SURF – Subsea, umbilicals, risers and flowlines, refers to the infrastructure required for O&G production in the offshore environment and found between the seabed and the waterline
SWOT – Strengths, Weaknesses, Opportunities, Threats
tcf – Trillion cubic feet
tcm – Trillion cubic metre
threads – Ridges at the end of a pipe or tube that allows several similar pipes or tubes to be joined together

thrusters (bow/stern) – Usually one or more propellers fitted below the vessei’s wateriine at the forward part of the vessel to provide iateral thrust. For OP vessels, similar thrusters will also be fitted at the stern of the vessel

time charter – A charter whereby a vessel owner provides a vessei to a customer and is responsible for all finance costs and operating expenses except for fuel costs, which are borne by the charterer

TLP – Tension Leg Platform are offshore production platforms that are permanently tethered to the seabed which eliminates vertical movement on the surface and allows wells to be completed on the platform to increase recovery rate

tonne or ton – A metric ton or tonne which is equivalent to 1,000 kiiograms or 2,204.6 pounds

tonnage – A measure of the size or cargo capacity of a ship, and a “ton” is a unit of such measure

Topside – The portion of any offshore platform above water which includes among others, the process and production facilities, liVing quarters and modules
TRCF – Total recordable case frequency
Turret – Rotating structures used with FPSOs to attach lines to the unit, allowing the lines to remain connected while the unit moves. Turrets may be internal or external to the FPSO
trunklines – Pipelines with large diameter, typically designed to transport oil and gas from production fields to various onshore facilities including refineries, and separation plants
tubing – Production tubing is placed inside the casing and assembled with other completion components to make up the production string
tubular products – Also called tubular, includes Iinepipes and OCTG such as tubing, casing, drill pipes, drill collars and couplings
UCUA – Unsafe condition unsafe act
ultra deepwater drilling – Process of oil and gas E&P in depths of more than 1,500 metres (4,921 ft)

Uncertainty – The range of possible outcomes in a series of estimates. For recoverable resources assessments, the range of uncertainty reflects a reasonable range of estimated potentially recoverable quantities for an individual accumulation or a project.

upstream – Aspects of the oil and gas industry relating to exploration and production

UV – Utility vessel

Vertical Well – A well drilled vertically into the subsurface.

VLCC – Very large crude carriers

Volumetric Estimate – An estimate of the volume of gas-inplace or resources/reserves using generally accepted petroleum engineering equations.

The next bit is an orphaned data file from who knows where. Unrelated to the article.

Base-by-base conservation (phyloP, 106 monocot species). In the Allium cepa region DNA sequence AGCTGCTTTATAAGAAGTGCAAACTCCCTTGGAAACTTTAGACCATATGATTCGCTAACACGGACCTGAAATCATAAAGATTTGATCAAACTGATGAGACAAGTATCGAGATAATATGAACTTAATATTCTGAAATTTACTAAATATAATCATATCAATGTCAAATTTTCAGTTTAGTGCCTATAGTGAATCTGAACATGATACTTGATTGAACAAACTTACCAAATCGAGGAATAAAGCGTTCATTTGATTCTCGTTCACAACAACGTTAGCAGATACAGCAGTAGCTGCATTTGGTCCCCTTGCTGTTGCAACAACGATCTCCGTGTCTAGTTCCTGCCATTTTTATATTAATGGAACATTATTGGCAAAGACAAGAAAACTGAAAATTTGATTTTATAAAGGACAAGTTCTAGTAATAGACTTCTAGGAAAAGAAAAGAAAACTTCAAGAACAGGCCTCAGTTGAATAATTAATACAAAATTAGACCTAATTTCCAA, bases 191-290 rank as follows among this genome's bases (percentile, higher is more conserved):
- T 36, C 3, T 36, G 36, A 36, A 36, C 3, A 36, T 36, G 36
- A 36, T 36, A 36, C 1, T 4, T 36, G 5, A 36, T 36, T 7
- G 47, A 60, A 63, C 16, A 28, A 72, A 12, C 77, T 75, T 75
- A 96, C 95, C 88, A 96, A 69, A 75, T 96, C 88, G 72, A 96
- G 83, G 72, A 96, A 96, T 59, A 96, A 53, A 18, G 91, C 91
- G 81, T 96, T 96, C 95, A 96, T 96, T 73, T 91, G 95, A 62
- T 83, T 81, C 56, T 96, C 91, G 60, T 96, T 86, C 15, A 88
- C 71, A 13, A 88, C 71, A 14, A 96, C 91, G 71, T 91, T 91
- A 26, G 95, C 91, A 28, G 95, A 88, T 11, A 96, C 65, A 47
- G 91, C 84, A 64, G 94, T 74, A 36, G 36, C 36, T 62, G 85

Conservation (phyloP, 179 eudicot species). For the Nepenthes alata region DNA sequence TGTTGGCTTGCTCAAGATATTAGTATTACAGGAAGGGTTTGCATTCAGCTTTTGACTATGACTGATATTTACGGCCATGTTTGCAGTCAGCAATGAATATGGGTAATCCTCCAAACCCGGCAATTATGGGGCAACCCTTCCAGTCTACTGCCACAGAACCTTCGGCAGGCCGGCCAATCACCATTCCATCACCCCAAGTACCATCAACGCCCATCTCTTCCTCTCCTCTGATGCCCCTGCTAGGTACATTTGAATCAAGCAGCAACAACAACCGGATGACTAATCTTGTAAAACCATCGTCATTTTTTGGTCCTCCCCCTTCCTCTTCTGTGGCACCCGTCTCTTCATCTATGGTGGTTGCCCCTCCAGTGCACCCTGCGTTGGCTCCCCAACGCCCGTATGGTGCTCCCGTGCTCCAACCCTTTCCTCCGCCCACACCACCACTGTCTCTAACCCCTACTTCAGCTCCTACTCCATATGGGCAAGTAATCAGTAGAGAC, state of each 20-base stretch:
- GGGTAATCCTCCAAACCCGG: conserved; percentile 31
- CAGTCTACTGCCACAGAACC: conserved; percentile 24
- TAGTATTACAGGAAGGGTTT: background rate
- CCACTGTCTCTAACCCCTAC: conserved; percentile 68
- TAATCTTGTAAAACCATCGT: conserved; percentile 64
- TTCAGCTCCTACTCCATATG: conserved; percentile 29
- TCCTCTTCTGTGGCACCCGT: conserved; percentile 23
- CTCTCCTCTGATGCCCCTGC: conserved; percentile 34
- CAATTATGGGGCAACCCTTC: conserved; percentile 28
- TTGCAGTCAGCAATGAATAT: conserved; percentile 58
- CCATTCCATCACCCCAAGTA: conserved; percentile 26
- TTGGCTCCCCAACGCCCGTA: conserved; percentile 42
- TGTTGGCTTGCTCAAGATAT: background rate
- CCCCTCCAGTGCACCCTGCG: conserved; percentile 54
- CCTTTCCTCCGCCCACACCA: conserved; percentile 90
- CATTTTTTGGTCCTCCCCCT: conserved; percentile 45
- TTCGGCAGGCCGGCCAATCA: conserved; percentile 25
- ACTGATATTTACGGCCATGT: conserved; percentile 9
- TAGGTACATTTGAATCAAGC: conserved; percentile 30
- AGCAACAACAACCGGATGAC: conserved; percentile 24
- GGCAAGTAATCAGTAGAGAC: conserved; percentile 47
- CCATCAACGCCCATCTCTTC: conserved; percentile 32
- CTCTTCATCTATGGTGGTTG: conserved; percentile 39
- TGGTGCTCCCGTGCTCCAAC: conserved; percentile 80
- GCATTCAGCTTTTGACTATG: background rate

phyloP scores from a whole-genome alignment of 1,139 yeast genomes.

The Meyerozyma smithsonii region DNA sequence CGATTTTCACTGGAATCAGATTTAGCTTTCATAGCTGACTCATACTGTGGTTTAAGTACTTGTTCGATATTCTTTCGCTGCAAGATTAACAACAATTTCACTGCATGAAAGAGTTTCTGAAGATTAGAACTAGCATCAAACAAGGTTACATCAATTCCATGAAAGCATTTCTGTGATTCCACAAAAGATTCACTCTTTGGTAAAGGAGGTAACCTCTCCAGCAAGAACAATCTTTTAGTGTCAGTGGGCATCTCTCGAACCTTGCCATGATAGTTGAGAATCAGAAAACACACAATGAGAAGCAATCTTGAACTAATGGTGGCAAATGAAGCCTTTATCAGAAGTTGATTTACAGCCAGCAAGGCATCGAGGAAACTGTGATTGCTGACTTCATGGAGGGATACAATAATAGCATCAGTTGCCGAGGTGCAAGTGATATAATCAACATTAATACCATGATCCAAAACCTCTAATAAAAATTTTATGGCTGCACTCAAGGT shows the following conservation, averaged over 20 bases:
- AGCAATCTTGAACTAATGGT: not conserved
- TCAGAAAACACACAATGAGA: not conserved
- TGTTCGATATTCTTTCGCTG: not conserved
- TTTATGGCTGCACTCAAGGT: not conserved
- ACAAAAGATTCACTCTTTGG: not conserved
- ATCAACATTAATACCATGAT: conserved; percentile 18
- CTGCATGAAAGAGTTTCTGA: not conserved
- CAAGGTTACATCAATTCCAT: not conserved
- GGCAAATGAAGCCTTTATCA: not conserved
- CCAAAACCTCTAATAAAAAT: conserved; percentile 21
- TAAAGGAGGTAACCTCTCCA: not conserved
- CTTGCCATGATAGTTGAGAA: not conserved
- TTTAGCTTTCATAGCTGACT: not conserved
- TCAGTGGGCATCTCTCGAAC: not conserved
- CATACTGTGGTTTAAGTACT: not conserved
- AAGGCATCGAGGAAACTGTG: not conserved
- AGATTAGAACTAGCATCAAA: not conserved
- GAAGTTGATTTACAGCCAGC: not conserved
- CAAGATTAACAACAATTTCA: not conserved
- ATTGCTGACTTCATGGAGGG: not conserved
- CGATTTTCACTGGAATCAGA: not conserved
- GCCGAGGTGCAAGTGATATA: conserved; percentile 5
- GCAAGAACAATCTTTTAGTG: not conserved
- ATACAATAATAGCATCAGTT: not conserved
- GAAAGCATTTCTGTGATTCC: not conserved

water depth (WD) vs. well depth – The water depth refers to vertical distance between the sea level and the seabed where the drilling starts whilst well depth refers to the total length drilled to complete a well
well kill – An operation aimed to stop a well from flowing into the wellbore so that workover intervention can take place
well bore – Any hole drilled for the purpose of exploration or extraction of natural resources

winch – A rotating machine with one or more drums for towing or moving objects using steel wires, ropes, cabies or chains

1C – Low estimate scenario of Contingent Resources -with respect to resource categorisation, this is considered to be a conservative estimate of the quantity that will actually be recovered from the accumulation by a project. If probabilistic methods are used, there should be at least a 90% probability (P90) that the quantities actually recovered will equal or exceed the low estimate

2C – Best estimate scenario of Contingent Resources -with respect to resource categorisation, this is considered to be the best estimate of the quantity that will actually be recovered from the accumulation by the project. It is the most realistic assessment of recoverable quantities if only a single result were reported. If probabilistic methods are used, there should be at least a 50% probability (P50) that the quantities actually recovered will equal or exceed the best estimate

3C – High estimate scenario of Contingent Resources -with respect to resource categorisation, this is considered to be an optimistic estimate of the quantity that will actually be recovered from an accumulation by a project. If probabilistic methods are used, there shou Id be at least a 10% probability (P 10) that the quantities actually recovered will equal or exceed the high estimate

1P – Proved Reserve

2P – Proved and Probable Reserves

3P – Proved and Probable and Possible Reserves